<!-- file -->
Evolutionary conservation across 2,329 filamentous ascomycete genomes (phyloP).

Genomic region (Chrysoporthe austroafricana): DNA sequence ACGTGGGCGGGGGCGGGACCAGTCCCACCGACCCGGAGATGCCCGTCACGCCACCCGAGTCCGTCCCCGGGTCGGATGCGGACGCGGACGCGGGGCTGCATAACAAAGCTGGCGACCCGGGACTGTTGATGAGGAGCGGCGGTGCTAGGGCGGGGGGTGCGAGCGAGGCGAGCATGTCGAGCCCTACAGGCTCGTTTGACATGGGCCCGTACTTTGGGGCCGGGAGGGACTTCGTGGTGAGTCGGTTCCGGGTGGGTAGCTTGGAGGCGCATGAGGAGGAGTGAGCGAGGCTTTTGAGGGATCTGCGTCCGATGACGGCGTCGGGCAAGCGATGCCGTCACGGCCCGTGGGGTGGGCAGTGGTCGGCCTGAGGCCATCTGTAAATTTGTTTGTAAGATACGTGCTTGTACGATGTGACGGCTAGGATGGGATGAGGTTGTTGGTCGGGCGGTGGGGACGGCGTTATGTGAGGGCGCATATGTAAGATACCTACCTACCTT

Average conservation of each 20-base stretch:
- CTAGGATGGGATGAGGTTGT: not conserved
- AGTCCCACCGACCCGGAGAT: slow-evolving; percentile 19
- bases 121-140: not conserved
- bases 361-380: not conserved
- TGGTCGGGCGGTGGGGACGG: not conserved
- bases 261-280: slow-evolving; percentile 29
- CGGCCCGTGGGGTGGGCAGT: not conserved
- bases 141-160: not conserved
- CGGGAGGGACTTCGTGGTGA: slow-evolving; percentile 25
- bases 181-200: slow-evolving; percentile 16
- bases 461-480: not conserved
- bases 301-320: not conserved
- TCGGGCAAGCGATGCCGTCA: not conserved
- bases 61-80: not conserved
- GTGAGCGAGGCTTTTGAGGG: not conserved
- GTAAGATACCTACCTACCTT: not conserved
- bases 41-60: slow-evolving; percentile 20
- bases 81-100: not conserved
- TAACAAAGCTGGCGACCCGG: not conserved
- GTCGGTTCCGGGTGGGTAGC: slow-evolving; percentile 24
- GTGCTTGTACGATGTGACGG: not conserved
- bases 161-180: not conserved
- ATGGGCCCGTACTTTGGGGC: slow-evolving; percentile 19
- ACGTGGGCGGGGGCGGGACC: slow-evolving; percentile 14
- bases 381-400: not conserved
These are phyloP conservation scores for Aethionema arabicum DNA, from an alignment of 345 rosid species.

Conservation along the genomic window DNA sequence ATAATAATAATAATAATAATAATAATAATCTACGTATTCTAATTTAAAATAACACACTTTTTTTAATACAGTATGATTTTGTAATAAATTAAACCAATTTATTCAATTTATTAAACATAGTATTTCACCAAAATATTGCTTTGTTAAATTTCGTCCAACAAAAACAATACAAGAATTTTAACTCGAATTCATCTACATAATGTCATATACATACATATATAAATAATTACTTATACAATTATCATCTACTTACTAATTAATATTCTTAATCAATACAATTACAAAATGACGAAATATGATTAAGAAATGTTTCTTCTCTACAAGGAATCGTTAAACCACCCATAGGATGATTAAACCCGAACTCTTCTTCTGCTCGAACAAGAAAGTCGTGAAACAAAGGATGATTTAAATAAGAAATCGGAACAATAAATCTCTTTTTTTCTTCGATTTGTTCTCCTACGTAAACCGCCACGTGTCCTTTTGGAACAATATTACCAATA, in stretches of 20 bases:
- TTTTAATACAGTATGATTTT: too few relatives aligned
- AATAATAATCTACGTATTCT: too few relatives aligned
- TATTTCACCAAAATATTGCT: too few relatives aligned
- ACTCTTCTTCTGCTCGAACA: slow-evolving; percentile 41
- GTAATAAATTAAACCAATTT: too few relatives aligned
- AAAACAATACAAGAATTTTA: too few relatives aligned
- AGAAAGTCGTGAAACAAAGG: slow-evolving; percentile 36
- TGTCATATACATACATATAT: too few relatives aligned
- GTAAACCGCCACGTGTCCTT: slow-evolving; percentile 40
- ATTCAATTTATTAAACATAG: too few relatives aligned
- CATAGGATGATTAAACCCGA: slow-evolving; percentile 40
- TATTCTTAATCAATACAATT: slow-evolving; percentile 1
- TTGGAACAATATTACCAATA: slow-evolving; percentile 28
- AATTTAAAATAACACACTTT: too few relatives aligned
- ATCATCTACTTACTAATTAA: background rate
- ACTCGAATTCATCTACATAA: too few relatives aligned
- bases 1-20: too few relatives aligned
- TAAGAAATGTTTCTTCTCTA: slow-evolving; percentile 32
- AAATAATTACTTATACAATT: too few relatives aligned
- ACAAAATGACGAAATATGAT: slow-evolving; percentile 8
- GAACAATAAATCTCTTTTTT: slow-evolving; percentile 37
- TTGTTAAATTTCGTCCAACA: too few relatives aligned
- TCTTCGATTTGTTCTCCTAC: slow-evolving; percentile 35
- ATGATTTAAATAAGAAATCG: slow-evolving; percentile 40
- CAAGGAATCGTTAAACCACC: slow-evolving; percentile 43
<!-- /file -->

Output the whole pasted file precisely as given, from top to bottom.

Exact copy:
Evolutionary conservation across 2,329 filamentous ascomycete genomes (phyloP).

Genomic region (Chrysoporthe austroafricana): DNA sequence ACGTGGGCGGGGGCGGGACCAGTCCCACCGACCCGGAGATGCCCGTCACGCCACCCGAGTCCGTCCCCGGGTCGGATGCGGACGCGGACGCGGGGCTGCATAACAAAGCTGGCGACCCGGGACTGTTGATGAGGAGCGGCGGTGCTAGGGCGGGGGGTGCGAGCGAGGCGAGCATGTCGAGCCCTACAGGCTCGTTTGACATGGGCCCGTACTTTGGGGCCGGGAGGGACTTCGTGGTGAGTCGGTTCCGGGTGGGTAGCTTGGAGGCGCATGAGGAGGAGTGAGCGAGGCTTTTGAGGGATCTGCGTCCGATGACGGCGTCGGGCAAGCGATGCCGTCACGGCCCGTGGGGTGGGCAGTGGTCGGCCTGAGGCCATCTGTAAATTTGTTTGTAAGATACGTGCTTGTACGATGTGACGGCTAGGATGGGATGAGGTTGTTGGTCGGGCGGTGGGGACGGCGTTATGTGAGGGCGCATATGTAAGATACCTACCTACCTT

Average conservation of each 20-base stretch:
- CTAGGATGGGATGAGGTTGT: not conserved
- AGTCCCACCGACCCGGAGAT: slow-evolving; percentile 19
- bases 121-140: not conserved
- bases 361-380: not conserved
- TGGTCGGGCGGTGGGGACGG: not conserved
- bases 261-280: slow-evolving; percentile 29
- CGGCCCGTGGGGTGGGCAGT: not conserved
- bases 141-160: not conserved
- CGGGAGGGACTTCGTGGTGA: slow-evolving; percentile 25
- bases 181-200: slow-evolving; percentile 16
- bases 461-480: not conserved
- bases 301-320: not conserved
- TCGGGCAAGCGATGCCGTCA: not conserved
- bases 61-80: not conserved
- GTGAGCGAGGCTTTTGAGGG: not conserved
- GTAAGATACCTACCTACCTT: not conserved
- bases 41-60: slow-evolving; percentile 20
- bases 81-100: not conserved
- TAACAAAGCTGGCGACCCGG: not conserved
- GTCGGTTCCGGGTGGGTAGC: slow-evolving; percentile 24
- GTGCTTGTACGATGTGACGG: not conserved
- bases 161-180: not conserved
- ATGGGCCCGTACTTTGGGGC: slow-evolving; percentile 19
- ACGTGGGCGGGGGCGGGACC: slow-evolving; percentile 14
- bases 381-400: not conserved
These are phyloP conservation scores for Aethionema arabicum DNA, from an alignment of 345 rosid species.

Conservation along the genomic window DNA sequence ATAATAATAATAATAATAATAATAATAATCTACGTATTCTAATTTAAAATAACACACTTTTTTTAATACAGTATGATTTTGTAATAAATTAAACCAATTTATTCAATTTATTAAACATAGTATTTCACCAAAATATTGCTTTGTTAAATTTCGTCCAACAAAAACAATACAAGAATTTTAACTCGAATTCATCTACATAATGTCATATACATACATATATAAATAATTACTTATACAATTATCATCTACTTACTAATTAATATTCTTAATCAATACAATTACAAAATGACGAAATATGATTAAGAAATGTTTCTTCTCTACAAGGAATCGTTAAACCACCCATAGGATGATTAAACCCGAACTCTTCTTCTGCTCGAACAAGAAAGTCGTGAAACAAAGGATGATTTAAATAAGAAATCGGAACAATAAATCTCTTTTTTTCTTCGATTTGTTCTCCTACGTAAACCGCCACGTGTCCTTTTGGAACAATATTACCAATA, in stretches of 20 bases:
- TTTTAATACAGTATGATTTT: too few relatives aligned
- AATAATAATCTACGTATTCT: too few relatives aligned
- TATTTCACCAAAATATTGCT: too few relatives aligned
- ACTCTTCTTCTGCTCGAACA: slow-evolving; percentile 41
- GTAATAAATTAAACCAATTT: too few relatives aligned
- AAAACAATACAAGAATTTTA: too few relatives aligned
- AGAAAGTCGTGAAACAAAGG: slow-evolving; percentile 36
- TGTCATATACATACATATAT: too few relatives aligned
- GTAAACCGCCACGTGTCCTT: slow-evolving; percentile 40
- ATTCAATTTATTAAACATAG: too few relatives aligned
- CATAGGATGATTAAACCCGA: slow-evolving; percentile 40
- TATTCTTAATCAATACAATT: slow-evolving; percentile 1
- TTGGAACAATATTACCAATA: slow-evolving; percentile 28
- AATTTAAAATAACACACTTT: too few relatives aligned
- ATCATCTACTTACTAATTAA: background rate
- ACTCGAATTCATCTACATAA: too few relatives aligned
- bases 1-20: too few relatives aligned
- TAAGAAATGTTTCTTCTCTA: slow-evolving; percentile 32
- AAATAATTACTTATACAATT: too few relatives aligned
- ACAAAATGACGAAATATGAT: slow-evolving; percentile 8
- GAACAATAAATCTCTTTTTT: slow-evolving; percentile 37
- TTGTTAAATTTCGTCCAACA: too few relatives aligned
- TCTTCGATTTGTTCTCCTAC: slow-evolving; percentile 35
- ATGATTTAAATAAGAAATCG: slow-evolving; percentile 40
- CAAGGAATCGTTAAACCACC: slow-evolving; percentile 43